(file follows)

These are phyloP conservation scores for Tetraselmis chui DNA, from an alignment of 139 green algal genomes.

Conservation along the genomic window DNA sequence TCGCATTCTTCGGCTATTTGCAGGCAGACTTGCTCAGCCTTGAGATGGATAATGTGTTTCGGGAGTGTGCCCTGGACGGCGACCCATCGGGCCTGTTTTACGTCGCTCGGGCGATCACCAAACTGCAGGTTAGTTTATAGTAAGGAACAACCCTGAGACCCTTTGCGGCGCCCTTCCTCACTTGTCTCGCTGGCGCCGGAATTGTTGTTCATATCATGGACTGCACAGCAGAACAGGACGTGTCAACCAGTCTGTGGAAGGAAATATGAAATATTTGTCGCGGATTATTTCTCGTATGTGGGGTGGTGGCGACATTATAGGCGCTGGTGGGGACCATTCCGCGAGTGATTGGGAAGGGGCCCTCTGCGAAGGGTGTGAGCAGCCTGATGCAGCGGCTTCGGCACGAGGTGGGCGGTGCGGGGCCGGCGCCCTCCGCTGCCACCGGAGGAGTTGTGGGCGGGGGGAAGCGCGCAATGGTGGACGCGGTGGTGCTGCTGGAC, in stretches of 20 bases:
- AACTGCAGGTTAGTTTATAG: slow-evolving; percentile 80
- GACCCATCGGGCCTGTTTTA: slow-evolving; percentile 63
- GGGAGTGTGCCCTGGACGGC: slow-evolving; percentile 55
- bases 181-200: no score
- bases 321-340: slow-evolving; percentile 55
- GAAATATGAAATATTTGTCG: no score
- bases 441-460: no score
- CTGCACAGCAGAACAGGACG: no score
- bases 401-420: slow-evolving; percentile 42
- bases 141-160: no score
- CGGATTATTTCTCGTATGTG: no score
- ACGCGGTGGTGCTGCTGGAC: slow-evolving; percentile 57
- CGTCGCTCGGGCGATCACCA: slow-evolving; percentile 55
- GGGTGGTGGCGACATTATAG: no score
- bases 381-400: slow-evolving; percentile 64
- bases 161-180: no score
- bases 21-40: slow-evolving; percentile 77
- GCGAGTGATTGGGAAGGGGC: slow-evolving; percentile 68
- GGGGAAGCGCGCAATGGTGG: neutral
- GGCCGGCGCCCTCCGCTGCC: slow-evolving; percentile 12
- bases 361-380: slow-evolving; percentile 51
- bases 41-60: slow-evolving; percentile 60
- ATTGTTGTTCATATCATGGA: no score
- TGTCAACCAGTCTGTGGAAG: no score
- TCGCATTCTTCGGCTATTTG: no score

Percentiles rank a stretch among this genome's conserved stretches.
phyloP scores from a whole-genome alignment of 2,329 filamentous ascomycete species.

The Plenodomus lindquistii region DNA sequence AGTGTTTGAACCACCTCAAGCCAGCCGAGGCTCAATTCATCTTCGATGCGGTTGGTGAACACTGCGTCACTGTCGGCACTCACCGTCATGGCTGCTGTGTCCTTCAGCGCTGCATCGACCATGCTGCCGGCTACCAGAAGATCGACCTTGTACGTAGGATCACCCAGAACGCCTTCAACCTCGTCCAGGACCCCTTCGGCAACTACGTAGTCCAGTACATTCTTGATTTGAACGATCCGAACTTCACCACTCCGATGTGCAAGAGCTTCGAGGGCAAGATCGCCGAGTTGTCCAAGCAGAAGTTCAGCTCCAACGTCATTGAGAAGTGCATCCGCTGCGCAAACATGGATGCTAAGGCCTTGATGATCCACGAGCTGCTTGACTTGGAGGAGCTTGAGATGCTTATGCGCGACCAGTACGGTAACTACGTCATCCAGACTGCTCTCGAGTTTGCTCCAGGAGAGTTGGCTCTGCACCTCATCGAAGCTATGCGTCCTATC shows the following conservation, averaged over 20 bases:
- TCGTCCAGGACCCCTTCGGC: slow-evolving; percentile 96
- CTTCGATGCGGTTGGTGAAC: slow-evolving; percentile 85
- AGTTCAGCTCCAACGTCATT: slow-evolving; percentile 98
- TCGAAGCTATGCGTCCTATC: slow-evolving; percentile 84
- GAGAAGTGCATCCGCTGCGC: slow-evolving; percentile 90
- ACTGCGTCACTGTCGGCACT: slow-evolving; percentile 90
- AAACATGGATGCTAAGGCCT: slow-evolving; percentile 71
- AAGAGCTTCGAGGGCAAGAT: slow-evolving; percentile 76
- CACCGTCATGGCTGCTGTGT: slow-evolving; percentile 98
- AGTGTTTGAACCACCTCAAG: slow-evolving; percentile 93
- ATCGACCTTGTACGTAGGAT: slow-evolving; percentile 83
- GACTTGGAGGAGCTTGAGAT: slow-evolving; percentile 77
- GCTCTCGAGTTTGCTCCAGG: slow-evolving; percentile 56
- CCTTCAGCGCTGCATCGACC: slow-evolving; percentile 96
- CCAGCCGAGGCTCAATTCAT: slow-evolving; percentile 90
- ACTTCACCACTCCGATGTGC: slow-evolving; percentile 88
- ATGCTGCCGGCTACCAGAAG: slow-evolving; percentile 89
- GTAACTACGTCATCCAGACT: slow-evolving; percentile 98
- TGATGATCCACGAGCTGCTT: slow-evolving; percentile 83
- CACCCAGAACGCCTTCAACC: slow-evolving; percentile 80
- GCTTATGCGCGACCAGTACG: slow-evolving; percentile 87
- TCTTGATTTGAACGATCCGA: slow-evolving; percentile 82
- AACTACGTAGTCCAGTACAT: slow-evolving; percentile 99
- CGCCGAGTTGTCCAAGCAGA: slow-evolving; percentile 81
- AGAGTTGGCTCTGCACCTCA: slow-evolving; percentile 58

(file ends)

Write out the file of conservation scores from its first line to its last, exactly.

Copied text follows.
These are phyloP conservation scores for Tetraselmis chui DNA, from an alignment of 139 green algal genomes.

Conservation along the genomic window DNA sequence TCGCATTCTTCGGCTATTTGCAGGCAGACTTGCTCAGCCTTGAGATGGATAATGTGTTTCGGGAGTGTGCCCTGGACGGCGACCCATCGGGCCTGTTTTACGTCGCTCGGGCGATCACCAAACTGCAGGTTAGTTTATAGTAAGGAACAACCCTGAGACCCTTTGCGGCGCCCTTCCTCACTTGTCTCGCTGGCGCCGGAATTGTTGTTCATATCATGGACTGCACAGCAGAACAGGACGTGTCAACCAGTCTGTGGAAGGAAATATGAAATATTTGTCGCGGATTATTTCTCGTATGTGGGGTGGTGGCGACATTATAGGCGCTGGTGGGGACCATTCCGCGAGTGATTGGGAAGGGGCCCTCTGCGAAGGGTGTGAGCAGCCTGATGCAGCGGCTTCGGCACGAGGTGGGCGGTGCGGGGCCGGCGCCCTCCGCTGCCACCGGAGGAGTTGTGGGCGGGGGGAAGCGCGCAATGGTGGACGCGGTGGTGCTGCTGGAC, in stretches of 20 bases:
- AACTGCAGGTTAGTTTATAG: slow-evolving; percentile 80
- GACCCATCGGGCCTGTTTTA: slow-evolving; percentile 63
- GGGAGTGTGCCCTGGACGGC: slow-evolving; percentile 55
- bases 181-200: no score
- bases 321-340: slow-evolving; percentile 55
- GAAATATGAAATATTTGTCG: no score
- bases 441-460: no score
- CTGCACAGCAGAACAGGACG: no score
- bases 401-420: slow-evolving; percentile 42
- bases 141-160: no score
- CGGATTATTTCTCGTATGTG: no score
- ACGCGGTGGTGCTGCTGGAC: slow-evolving; percentile 57
- CGTCGCTCGGGCGATCACCA: slow-evolving; percentile 55
- GGGTGGTGGCGACATTATAG: no score
- bases 381-400: slow-evolving; percentile 64
- bases 161-180: no score
- bases 21-40: slow-evolving; percentile 77
- GCGAGTGATTGGGAAGGGGC: slow-evolving; percentile 68
- GGGGAAGCGCGCAATGGTGG: neutral
- GGCCGGCGCCCTCCGCTGCC: slow-evolving; percentile 12
- bases 361-380: slow-evolving; percentile 51
- bases 41-60: slow-evolving; percentile 60
- ATTGTTGTTCATATCATGGA: no score
- TGTCAACCAGTCTGTGGAAG: no score
- TCGCATTCTTCGGCTATTTG: no score

Percentiles rank a stretch among this genome's conserved stretches.
phyloP scores from a whole-genome alignment of 2,329 filamentous ascomycete species.

The Plenodomus lindquistii region DNA sequence AGTGTTTGAACCACCTCAAGCCAGCCGAGGCTCAATTCATCTTCGATGCGGTTGGTGAACACTGCGTCACTGTCGGCACTCACCGTCATGGCTGCTGTGTCCTTCAGCGCTGCATCGACCATGCTGCCGGCTACCAGAAGATCGACCTTGTACGTAGGATCACCCAGAACGCCTTCAACCTCGTCCAGGACCCCTTCGGCAACTACGTAGTCCAGTACATTCTTGATTTGAACGATCCGAACTTCACCACTCCGATGTGCAAGAGCTTCGAGGGCAAGATCGCCGAGTTGTCCAAGCAGAAGTTCAGCTCCAACGTCATTGAGAAGTGCATCCGCTGCGCAAACATGGATGCTAAGGCCTTGATGATCCACGAGCTGCTTGACTTGGAGGAGCTTGAGATGCTTATGCGCGACCAGTACGGTAACTACGTCATCCAGACTGCTCTCGAGTTTGCTCCAGGAGAGTTGGCTCTGCACCTCATCGAAGCTATGCGTCCTATC shows the following conservation, averaged over 20 bases:
- TCGTCCAGGACCCCTTCGGC: slow-evolving; percentile 96
- CTTCGATGCGGTTGGTGAAC: slow-evolving; percentile 85
- AGTTCAGCTCCAACGTCATT: slow-evolving; percentile 98
- TCGAAGCTATGCGTCCTATC: slow-evolving; percentile 84
- GAGAAGTGCATCCGCTGCGC: slow-evolving; percentile 90
- ACTGCGTCACTGTCGGCACT: slow-evolving; percentile 90
- AAACATGGATGCTAAGGCCT: slow-evolving; percentile 71
- AAGAGCTTCGAGGGCAAGAT: slow-evolving; percentile 76
- CACCGTCATGGCTGCTGTGT: slow-evolving; percentile 98
- AGTGTTTGAACCACCTCAAG: slow-evolving; percentile 93
- ATCGACCTTGTACGTAGGAT: slow-evolving; percentile 83
- GACTTGGAGGAGCTTGAGAT: slow-evolving; percentile 77
- GCTCTCGAGTTTGCTCCAGG: slow-evolving; percentile 56
- CCTTCAGCGCTGCATCGACC: slow-evolving; percentile 96
- CCAGCCGAGGCTCAATTCAT: slow-evolving; percentile 90
- ACTTCACCACTCCGATGTGC: slow-evolving; percentile 88
- ATGCTGCCGGCTACCAGAAG: slow-evolving; percentile 89
- GTAACTACGTCATCCAGACT: slow-evolving; percentile 98
- TGATGATCCACGAGCTGCTT: slow-evolving; percentile 83
- CACCCAGAACGCCTTCAACC: slow-evolving; percentile 80
- GCTTATGCGCGACCAGTACG: slow-evolving; percentile 87
- TCTTGATTTGAACGATCCGA: slow-evolving; percentile 82
- AACTACGTAGTCCAGTACAT: slow-evolving; percentile 99
- CGCCGAGTTGTCCAAGCAGA: slow-evolving; percentile 81
- AGAGTTGGCTCTGCACCTCA: slow-evolving; percentile 58